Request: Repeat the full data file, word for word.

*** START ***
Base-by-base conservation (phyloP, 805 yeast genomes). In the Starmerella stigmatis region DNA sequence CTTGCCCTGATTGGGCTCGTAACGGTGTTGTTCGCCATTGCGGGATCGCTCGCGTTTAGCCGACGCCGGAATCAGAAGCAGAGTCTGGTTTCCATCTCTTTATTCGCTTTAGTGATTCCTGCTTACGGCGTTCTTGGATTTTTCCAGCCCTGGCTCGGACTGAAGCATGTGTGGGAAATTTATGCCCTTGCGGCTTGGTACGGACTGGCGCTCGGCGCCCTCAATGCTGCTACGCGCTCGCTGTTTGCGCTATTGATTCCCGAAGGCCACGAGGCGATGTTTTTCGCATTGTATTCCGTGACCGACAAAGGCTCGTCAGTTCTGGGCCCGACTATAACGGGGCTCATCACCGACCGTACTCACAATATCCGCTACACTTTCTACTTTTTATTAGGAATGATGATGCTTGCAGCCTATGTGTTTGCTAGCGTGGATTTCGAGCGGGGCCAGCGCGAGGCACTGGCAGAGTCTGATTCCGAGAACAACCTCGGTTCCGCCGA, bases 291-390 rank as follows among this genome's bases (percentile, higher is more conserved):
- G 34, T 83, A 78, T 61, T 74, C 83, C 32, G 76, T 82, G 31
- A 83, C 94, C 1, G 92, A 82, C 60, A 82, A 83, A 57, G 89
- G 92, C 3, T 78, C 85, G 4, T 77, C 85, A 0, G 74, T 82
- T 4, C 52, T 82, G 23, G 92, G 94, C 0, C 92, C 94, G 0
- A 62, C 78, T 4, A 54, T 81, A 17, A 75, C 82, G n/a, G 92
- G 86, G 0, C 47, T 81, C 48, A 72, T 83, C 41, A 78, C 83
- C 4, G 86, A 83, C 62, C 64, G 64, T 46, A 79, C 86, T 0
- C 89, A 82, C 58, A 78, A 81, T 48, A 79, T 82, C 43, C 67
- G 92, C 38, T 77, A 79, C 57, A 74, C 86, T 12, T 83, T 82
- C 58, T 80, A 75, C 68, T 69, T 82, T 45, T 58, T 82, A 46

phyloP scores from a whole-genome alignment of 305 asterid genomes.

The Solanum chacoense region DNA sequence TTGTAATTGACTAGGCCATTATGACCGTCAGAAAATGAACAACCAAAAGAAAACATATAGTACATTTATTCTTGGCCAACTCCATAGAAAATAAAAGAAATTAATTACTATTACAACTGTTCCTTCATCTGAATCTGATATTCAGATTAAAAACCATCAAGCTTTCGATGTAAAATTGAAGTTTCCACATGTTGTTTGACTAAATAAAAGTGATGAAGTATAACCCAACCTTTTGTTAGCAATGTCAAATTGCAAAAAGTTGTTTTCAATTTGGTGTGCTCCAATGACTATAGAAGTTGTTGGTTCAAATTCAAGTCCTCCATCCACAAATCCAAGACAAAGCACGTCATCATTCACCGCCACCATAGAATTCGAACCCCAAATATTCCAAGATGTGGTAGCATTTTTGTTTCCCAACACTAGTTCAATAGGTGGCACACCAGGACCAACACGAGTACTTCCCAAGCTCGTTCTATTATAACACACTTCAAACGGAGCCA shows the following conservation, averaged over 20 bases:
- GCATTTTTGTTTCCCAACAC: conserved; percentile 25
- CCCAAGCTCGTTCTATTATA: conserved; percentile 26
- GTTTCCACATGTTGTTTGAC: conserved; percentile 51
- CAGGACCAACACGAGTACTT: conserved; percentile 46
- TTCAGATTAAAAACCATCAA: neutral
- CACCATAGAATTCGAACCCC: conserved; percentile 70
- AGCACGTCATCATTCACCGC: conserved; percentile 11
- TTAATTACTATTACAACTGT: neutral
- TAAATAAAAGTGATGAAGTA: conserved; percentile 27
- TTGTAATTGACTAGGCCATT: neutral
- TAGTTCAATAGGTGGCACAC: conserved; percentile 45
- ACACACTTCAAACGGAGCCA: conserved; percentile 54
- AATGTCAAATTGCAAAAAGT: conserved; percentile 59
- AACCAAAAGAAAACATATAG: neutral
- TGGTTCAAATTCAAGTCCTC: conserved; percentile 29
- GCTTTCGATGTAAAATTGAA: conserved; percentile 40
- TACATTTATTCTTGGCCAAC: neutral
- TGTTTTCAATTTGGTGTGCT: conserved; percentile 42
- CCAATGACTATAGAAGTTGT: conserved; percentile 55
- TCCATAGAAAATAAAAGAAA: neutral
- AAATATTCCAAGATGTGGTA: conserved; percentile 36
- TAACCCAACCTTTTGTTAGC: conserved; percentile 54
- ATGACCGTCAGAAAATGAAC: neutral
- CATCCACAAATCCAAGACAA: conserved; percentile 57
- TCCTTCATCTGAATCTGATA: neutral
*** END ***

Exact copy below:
Base-by-base conservation (phyloP, 805 yeast genomes). In the Starmerella stigmatis region DNA sequence CTTGCCCTGATTGGGCTCGTAACGGTGTTGTTCGCCATTGCGGGATCGCTCGCGTTTAGCCGACGCCGGAATCAGAAGCAGAGTCTGGTTTCCATCTCTTTATTCGCTTTAGTGATTCCTGCTTACGGCGTTCTTGGATTTTTCCAGCCCTGGCTCGGACTGAAGCATGTGTGGGAAATTTATGCCCTTGCGGCTTGGTACGGACTGGCGCTCGGCGCCCTCAATGCTGCTACGCGCTCGCTGTTTGCGCTATTGATTCCCGAAGGCCACGAGGCGATGTTTTTCGCATTGTATTCCGTGACCGACAAAGGCTCGTCAGTTCTGGGCCCGACTATAACGGGGCTCATCACCGACCGTACTCACAATATCCGCTACACTTTCTACTTTTTATTAGGAATGATGATGCTTGCAGCCTATGTGTTTGCTAGCGTGGATTTCGAGCGGGGCCAGCGCGAGGCACTGGCAGAGTCTGATTCCGAGAACAACCTCGGTTCCGCCGA, bases 291-390 rank as follows among this genome's bases (percentile, higher is more conserved):
- G 34, T 83, A 78, T 61, T 74, C 83, C 32, G 76, T 82, G 31
- A 83, C 94, C 1, G 92, A 82, C 60, A 82, A 83, A 57, G 89
- G 92, C 3, T 78, C 85, G 4, T 77, C 85, A 0, G 74, T 82
- T 4, C 52, T 82, G 23, G 92, G 94, C 0, C 92, C 94, G 0
- A 62, C 78, T 4, A 54, T 81, A 17, A 75, C 82, G n/a, G 92
- G 86, G 0, C 47, T 81, C 48, A 72, T 83, C 41, A 78, C 83
- C 4, G 86, A 83, C 62, C 64, G 64, T 46, A 79, C 86, T 0
- C 89, A 82, C 58, A 78, A 81, T 48, A 79, T 82, C 43, C 67
- G 92, C 38, T 77, A 79, C 57, A 74, C 86, T 12, T 83, T 82
- C 58, T 80, A 75, C 68, T 69, T 82, T 45, T 58, T 82, A 46

phyloP scores from a whole-genome alignment of 305 asterid genomes.

The Solanum chacoense region DNA sequence TTGTAATTGACTAGGCCATTATGACCGTCAGAAAATGAACAACCAAAAGAAAACATATAGTACATTTATTCTTGGCCAACTCCATAGAAAATAAAAGAAATTAATTACTATTACAACTGTTCCTTCATCTGAATCTGATATTCAGATTAAAAACCATCAAGCTTTCGATGTAAAATTGAAGTTTCCACATGTTGTTTGACTAAATAAAAGTGATGAAGTATAACCCAACCTTTTGTTAGCAATGTCAAATTGCAAAAAGTTGTTTTCAATTTGGTGTGCTCCAATGACTATAGAAGTTGTTGGTTCAAATTCAAGTCCTCCATCCACAAATCCAAGACAAAGCACGTCATCATTCACCGCCACCATAGAATTCGAACCCCAAATATTCCAAGATGTGGTAGCATTTTTGTTTCCCAACACTAGTTCAATAGGTGGCACACCAGGACCAACACGAGTACTTCCCAAGCTCGTTCTATTATAACACACTTCAAACGGAGCCA shows the following conservation, averaged over 20 bases:
- GCATTTTTGTTTCCCAACAC: conserved; percentile 25
- CCCAAGCTCGTTCTATTATA: conserved; percentile 26
- GTTTCCACATGTTGTTTGAC: conserved; percentile 51
- CAGGACCAACACGAGTACTT: conserved; percentile 46
- TTCAGATTAAAAACCATCAA: neutral
- CACCATAGAATTCGAACCCC: conserved; percentile 70
- AGCACGTCATCATTCACCGC: conserved; percentile 11
- TTAATTACTATTACAACTGT: neutral
- TAAATAAAAGTGATGAAGTA: conserved; percentile 27
- TTGTAATTGACTAGGCCATT: neutral
- TAGTTCAATAGGTGGCACAC: conserved; percentile 45
- ACACACTTCAAACGGAGCCA: conserved; percentile 54
- AATGTCAAATTGCAAAAAGT: conserved; percentile 59
- AACCAAAAGAAAACATATAG: neutral
- TGGTTCAAATTCAAGTCCTC: conserved; percentile 29
- GCTTTCGATGTAAAATTGAA: conserved; percentile 40
- TACATTTATTCTTGGCCAAC: neutral
- TGTTTTCAATTTGGTGTGCT: conserved; percentile 42
- CCAATGACTATAGAAGTTGT: conserved; percentile 55
- TCCATAGAAAATAAAAGAAA: neutral
- AAATATTCCAAGATGTGGTA: conserved; percentile 36
- TAACCCAACCTTTTGTTAGC: conserved; percentile 54
- ATGACCGTCAGAAAATGAAC: neutral
- CATCCACAAATCCAAGACAA: conserved; percentile 57
- TCCTTCATCTGAATCTGATA: neutral